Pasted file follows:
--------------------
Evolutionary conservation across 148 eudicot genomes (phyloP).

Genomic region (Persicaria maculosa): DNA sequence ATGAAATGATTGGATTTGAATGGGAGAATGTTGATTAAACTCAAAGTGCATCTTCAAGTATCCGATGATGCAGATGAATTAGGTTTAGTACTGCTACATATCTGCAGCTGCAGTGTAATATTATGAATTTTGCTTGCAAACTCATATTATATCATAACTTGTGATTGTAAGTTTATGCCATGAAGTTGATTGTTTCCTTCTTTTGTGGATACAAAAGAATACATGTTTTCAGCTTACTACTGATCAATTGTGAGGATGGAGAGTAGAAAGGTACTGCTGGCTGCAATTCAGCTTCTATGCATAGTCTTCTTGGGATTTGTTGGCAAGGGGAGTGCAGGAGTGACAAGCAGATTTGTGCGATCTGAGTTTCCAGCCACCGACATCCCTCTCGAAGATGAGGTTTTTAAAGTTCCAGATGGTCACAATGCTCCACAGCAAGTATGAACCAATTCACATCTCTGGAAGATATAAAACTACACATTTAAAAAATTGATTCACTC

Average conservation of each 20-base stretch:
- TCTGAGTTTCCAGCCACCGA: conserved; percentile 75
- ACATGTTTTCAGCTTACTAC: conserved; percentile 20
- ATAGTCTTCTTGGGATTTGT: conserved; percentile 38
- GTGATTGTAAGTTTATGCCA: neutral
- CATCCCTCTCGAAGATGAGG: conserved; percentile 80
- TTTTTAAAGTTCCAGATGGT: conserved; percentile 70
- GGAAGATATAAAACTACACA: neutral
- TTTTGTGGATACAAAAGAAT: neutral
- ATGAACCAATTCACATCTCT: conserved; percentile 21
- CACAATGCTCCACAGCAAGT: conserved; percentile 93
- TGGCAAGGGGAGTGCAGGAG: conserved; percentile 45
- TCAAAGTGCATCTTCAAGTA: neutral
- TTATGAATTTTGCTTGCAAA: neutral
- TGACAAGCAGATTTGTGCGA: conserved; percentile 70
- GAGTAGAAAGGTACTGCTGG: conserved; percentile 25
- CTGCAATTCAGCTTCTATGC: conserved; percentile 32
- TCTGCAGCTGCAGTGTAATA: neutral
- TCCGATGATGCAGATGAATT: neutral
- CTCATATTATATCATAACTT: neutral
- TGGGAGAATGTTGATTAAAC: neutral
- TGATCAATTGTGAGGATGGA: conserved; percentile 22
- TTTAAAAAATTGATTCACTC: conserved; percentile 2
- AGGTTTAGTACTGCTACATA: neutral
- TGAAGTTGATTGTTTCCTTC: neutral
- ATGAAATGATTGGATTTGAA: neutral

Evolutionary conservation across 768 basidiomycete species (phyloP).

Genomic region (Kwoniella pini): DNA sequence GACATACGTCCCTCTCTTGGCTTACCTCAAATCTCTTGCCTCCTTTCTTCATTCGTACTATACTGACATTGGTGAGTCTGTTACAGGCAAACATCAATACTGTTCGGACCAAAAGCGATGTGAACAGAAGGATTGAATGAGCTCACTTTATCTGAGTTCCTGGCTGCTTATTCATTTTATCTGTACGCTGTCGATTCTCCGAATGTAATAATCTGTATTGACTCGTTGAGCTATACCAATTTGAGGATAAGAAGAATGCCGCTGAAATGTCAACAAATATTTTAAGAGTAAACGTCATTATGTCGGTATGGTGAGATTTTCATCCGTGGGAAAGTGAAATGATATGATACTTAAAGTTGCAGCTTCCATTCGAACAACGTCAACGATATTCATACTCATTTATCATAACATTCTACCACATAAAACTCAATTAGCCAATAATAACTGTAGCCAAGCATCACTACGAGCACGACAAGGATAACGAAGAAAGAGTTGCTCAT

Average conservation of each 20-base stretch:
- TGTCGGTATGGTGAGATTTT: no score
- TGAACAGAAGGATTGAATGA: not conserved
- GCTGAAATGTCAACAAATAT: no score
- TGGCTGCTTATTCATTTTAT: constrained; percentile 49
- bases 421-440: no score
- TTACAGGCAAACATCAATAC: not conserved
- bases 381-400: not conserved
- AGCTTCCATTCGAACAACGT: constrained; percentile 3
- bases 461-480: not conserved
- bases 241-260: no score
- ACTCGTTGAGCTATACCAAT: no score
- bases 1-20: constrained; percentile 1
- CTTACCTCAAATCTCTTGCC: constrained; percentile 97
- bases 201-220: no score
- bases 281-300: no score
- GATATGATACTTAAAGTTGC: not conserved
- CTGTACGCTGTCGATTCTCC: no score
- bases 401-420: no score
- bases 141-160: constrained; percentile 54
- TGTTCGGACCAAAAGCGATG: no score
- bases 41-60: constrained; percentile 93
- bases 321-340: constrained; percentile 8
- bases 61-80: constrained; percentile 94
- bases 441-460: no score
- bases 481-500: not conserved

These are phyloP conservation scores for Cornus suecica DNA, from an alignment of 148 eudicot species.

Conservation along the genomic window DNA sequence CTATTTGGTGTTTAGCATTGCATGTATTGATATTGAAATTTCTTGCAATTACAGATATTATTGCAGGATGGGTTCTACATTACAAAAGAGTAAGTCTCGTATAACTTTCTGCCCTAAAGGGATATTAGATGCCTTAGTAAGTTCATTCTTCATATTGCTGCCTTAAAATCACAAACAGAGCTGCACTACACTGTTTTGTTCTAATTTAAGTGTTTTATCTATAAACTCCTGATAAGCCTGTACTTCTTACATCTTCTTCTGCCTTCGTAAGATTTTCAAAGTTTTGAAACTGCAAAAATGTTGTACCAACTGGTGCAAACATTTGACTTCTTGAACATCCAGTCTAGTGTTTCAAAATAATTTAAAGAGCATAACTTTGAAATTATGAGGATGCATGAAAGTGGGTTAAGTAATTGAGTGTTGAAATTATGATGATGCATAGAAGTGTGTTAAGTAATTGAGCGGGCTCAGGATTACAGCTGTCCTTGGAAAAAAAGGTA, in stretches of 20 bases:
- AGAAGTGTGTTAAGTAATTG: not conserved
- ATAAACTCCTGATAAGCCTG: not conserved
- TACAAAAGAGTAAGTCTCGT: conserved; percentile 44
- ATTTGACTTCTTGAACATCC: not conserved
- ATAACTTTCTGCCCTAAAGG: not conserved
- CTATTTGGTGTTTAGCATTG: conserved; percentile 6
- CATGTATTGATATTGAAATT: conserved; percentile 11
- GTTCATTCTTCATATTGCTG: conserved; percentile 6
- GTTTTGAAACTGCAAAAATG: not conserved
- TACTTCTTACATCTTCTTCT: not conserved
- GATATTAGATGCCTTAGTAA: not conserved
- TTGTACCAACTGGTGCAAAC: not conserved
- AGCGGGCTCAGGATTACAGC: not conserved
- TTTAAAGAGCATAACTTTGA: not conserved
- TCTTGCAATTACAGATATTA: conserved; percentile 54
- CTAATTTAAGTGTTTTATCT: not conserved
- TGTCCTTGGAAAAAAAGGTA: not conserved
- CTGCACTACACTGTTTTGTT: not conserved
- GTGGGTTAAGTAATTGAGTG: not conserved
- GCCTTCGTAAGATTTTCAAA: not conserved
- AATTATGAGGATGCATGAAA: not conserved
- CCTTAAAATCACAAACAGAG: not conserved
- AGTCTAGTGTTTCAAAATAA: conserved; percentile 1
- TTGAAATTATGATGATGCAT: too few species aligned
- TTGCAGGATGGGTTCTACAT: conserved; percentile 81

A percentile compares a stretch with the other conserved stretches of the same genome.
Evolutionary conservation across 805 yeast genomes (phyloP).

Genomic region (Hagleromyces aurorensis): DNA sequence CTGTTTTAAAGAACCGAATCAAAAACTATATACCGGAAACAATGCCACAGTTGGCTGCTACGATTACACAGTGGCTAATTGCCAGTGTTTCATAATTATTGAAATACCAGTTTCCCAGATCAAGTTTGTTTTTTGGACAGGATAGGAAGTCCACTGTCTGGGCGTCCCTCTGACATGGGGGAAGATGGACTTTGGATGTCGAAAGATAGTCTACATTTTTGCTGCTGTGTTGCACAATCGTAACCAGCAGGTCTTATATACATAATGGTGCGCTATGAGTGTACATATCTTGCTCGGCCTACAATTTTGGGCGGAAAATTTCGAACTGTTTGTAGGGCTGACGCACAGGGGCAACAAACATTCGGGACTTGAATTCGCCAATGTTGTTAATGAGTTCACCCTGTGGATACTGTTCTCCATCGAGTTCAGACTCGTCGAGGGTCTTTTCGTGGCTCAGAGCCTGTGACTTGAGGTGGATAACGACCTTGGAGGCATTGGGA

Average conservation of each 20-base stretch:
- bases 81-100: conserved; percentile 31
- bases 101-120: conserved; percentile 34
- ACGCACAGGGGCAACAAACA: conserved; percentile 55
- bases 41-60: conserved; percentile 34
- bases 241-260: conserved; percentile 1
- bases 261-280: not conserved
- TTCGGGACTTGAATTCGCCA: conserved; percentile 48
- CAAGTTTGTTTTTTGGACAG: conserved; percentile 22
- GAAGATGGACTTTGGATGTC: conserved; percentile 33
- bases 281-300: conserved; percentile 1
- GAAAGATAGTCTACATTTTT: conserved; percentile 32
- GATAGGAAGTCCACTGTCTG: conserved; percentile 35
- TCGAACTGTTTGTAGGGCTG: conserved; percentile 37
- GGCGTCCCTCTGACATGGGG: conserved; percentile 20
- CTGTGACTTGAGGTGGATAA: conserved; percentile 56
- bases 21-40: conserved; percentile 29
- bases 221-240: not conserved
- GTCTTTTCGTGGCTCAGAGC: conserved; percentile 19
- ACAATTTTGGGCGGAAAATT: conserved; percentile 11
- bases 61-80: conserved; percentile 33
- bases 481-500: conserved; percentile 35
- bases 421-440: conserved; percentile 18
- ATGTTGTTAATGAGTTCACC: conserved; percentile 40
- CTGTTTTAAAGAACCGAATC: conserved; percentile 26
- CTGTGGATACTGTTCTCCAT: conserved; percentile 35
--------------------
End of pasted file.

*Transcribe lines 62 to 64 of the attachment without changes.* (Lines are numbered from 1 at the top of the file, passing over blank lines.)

- ATTTGACTTCTTGAACATCC: not conserved
- ATAACTTTCTGCCCTAAAGG: not conserved
- CTATTTGGTGTTTAGCATTG: conserved; percentile 6